Description: The Volatile Organic Compound (VOC) Concentration Limits for Automotive Refinishing Products Regulations (the Regulations) deliver on the Government of Canada’s commitment to improving air quality for Canadians. The Regulations reduce VOC emissions from consumer and commercial products as outlined in the Regulatory Framework for Air Emissions (see footnote 1) (the Regulatory Framework) and also fulfill Canada’s international commitments to reduce VOC emissions under the Ozone Annex.

The objective of the Regulations is to protect the environment and health of Canadians from the effects of air pollution. The Regulations establish VOC concentration limits for 14 categories of automotive refinishing products for use in Canada. These products are required to meet the established concentration limits before they can be manufactured, imported, offered for sale or sold in Canada.

The manufacture and import prohibitions will come into force one year after the Regulations are registered, while the sale and offer for sale prohibition would come into effect 18 months after the Regulations are registered.

Cost-benefit statement: The Regulations are estimated to result in a cumulative reduction of 71.1 kilotonnes in VOC emissions over a 25-year period (or an average annual reduction of 40% per year). The present value of the cost of the Regulations is estimated to be $330.2 million (calculated over a 25-year period) including costs to industry of $326.5 million and to the federal government (for enforcement and compliance promotion) of $3.7 million.

In light of the reduction in adverse health and environmental impacts of ground-level ozone, particulate matter and smog, and taking into account the benefit of meeting Canada’s international air pollution commitments, it is anticipated that the benefits of the Regulations, as shown in other jurisdictions will justify the costs.

Business and consumer impacts: Automotive repair shops will incur the majority of the incremental costs resulting from the Regulations. The costs of the Regulations are expected to range from 1% to 2.5% of industry revenue while repair shops absorb the one-time costs of compliance, and less than one percent of revenue thereafter. The impact of the Regulations on large multinational companies is expected to be negligible as these companies already produce compliant automotive refinishing products for the European Union (EU) and United States (U.S.) markets. The impact on consumers would be determined by the ability of the automotive repair shops to pass on the incremental costs to consumers through higher prices. It is unlikely that there would be a significant increase in repair costs.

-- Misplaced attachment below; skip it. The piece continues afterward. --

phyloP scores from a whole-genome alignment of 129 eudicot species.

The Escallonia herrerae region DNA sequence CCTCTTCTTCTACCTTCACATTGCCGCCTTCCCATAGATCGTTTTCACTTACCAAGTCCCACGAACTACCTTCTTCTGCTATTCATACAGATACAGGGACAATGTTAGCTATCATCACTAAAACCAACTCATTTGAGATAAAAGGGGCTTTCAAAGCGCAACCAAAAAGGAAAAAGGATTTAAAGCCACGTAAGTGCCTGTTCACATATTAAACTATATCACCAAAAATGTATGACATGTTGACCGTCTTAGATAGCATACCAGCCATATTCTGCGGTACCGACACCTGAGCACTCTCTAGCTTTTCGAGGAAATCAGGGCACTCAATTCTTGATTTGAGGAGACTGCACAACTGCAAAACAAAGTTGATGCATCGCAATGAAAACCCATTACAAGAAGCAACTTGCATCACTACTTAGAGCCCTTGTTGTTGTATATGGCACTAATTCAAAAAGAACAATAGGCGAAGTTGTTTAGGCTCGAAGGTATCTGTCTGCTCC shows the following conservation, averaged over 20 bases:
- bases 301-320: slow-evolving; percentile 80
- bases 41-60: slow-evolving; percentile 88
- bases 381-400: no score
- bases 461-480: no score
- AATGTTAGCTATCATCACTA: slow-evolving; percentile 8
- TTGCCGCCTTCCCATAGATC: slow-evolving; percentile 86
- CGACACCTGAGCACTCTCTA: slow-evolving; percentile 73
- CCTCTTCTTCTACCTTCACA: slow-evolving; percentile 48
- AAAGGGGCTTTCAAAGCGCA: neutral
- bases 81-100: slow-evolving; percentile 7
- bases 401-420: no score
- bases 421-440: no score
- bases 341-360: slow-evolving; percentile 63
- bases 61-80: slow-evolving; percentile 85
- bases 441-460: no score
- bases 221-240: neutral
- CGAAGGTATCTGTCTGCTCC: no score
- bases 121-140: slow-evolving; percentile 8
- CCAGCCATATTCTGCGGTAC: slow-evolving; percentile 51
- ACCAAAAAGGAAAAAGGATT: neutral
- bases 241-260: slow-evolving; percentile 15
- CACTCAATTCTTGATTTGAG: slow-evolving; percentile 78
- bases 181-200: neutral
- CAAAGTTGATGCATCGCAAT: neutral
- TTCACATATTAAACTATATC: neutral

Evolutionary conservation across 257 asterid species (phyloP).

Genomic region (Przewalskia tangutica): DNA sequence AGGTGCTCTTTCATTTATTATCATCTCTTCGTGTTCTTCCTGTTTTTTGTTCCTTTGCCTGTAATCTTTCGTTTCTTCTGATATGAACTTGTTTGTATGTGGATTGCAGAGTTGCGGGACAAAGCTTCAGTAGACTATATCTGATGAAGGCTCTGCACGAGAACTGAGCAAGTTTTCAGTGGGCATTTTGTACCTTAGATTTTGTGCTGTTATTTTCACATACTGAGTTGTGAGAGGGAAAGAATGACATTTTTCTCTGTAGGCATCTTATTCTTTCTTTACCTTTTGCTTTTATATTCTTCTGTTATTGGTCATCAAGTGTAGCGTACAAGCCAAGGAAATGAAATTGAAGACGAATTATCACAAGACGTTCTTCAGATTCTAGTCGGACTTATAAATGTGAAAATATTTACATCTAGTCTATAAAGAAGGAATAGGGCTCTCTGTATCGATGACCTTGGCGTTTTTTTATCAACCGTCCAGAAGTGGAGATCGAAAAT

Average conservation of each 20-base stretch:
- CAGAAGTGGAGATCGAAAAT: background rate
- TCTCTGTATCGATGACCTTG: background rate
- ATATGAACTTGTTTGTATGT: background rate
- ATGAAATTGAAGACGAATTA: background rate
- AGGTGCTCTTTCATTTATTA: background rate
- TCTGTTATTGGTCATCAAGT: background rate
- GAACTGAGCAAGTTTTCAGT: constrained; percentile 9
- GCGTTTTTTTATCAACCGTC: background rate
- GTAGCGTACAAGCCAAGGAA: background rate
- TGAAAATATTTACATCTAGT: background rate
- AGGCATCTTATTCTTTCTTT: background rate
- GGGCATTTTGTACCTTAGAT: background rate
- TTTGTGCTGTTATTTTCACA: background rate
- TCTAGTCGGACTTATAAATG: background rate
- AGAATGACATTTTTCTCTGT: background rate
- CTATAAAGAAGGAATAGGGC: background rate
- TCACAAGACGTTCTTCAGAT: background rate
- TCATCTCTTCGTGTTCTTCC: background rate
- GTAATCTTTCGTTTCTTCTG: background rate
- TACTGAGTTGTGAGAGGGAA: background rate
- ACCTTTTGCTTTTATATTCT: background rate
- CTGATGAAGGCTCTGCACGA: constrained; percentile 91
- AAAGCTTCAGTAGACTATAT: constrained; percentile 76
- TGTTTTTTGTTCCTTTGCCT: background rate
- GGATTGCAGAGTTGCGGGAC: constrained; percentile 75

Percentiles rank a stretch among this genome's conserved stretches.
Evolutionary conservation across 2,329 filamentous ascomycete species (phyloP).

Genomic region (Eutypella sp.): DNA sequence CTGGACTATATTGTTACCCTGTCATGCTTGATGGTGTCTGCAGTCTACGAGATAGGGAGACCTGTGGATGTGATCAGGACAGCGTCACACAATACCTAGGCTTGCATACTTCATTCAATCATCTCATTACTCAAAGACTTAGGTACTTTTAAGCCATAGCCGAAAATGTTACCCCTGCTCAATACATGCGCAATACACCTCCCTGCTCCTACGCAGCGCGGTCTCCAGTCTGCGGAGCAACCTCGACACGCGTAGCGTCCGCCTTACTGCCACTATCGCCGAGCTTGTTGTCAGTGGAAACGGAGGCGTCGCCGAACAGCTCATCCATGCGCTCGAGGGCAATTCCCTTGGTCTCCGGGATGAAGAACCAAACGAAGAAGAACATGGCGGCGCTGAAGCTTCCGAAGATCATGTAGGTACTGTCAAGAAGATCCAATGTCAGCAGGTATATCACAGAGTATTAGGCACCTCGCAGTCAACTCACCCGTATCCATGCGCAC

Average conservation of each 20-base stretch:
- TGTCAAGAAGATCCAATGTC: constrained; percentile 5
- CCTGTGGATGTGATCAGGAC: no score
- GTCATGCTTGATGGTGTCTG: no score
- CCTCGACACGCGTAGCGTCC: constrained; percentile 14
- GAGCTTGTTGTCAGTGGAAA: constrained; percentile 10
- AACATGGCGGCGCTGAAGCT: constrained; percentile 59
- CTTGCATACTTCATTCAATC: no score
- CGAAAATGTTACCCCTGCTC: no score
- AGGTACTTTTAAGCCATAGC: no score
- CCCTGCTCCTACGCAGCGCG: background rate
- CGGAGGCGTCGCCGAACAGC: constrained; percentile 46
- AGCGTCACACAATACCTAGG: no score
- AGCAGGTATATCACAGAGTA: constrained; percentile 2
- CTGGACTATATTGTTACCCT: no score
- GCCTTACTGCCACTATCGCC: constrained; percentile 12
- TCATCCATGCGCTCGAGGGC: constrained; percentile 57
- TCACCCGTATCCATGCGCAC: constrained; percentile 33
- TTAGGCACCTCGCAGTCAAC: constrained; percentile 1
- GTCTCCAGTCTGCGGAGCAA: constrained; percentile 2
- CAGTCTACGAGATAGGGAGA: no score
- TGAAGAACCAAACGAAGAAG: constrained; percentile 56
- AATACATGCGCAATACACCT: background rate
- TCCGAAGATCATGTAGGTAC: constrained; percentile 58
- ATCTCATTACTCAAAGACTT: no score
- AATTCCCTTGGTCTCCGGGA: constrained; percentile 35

Domestic and international coordination and cooperation: The VOC concentration limits were established in collaboration with international jurisdictions including U.S. states (especially California) and EU countries. In addition, discussions took place with other government departments as well as provincial and territorial governments to ensure that there is no inconsistency with their requirements. The state of technology and the potential measures to reduce VOC emissions that may be adopted in these jurisdictions were taken into consideration in finalizing the Regulations.

Performance measurement and evaluation plan: The objectives of these Regulations are aligned with various Government of Canada regulatory initiatives under the Clean Air Regulatory Agenda (CARA) (see footnote 2), as described in the Regulatory Framework. The evaluation of the Regulations will be based, among other criteria, on the level of compliance reporting through the associated enforcement activities. The Regulations will be evaluated as part of the program evaluation for CARA.

Issue

Volatile organic compound emissions from automotive refinishing products are a contributing factor in the creation of air pollution. The use of automotive refinishing products results in the emission of VOCs from solvent-based products and, to a lesser extent, from water-based products. Precursor substances such as VOCs along with NOx are involved in a series of complex photochemical reactions (see footnote 3) that result in the formation of ground-level ozone (O3), which is a respiratory irritant and one of the major components of smog. Smog is a noxious mixture of air pollutants, consisting primarily of O3 and particulate matter (PM) that can often be seen as a haze over urban centres.

Air pollution has been shown to have a significant adverse impact on human health, including premature deaths, hospital admissions and emergency room visits. Studies (see footnote 4), (see footnote 5) indicate that air pollution is associated with an increased risk of lung cancer and heart disease. Scientific evidence (see footnote 6) further indicates that O3 can also have a detrimental impact on the environment. This impact can lead to reductions in agricultural crop and commercial forest yields, reduced growth and survivability of tree seedlings, and increased plant susceptibility to disease, pests, and other environmental stresses (e.g. harsh weather).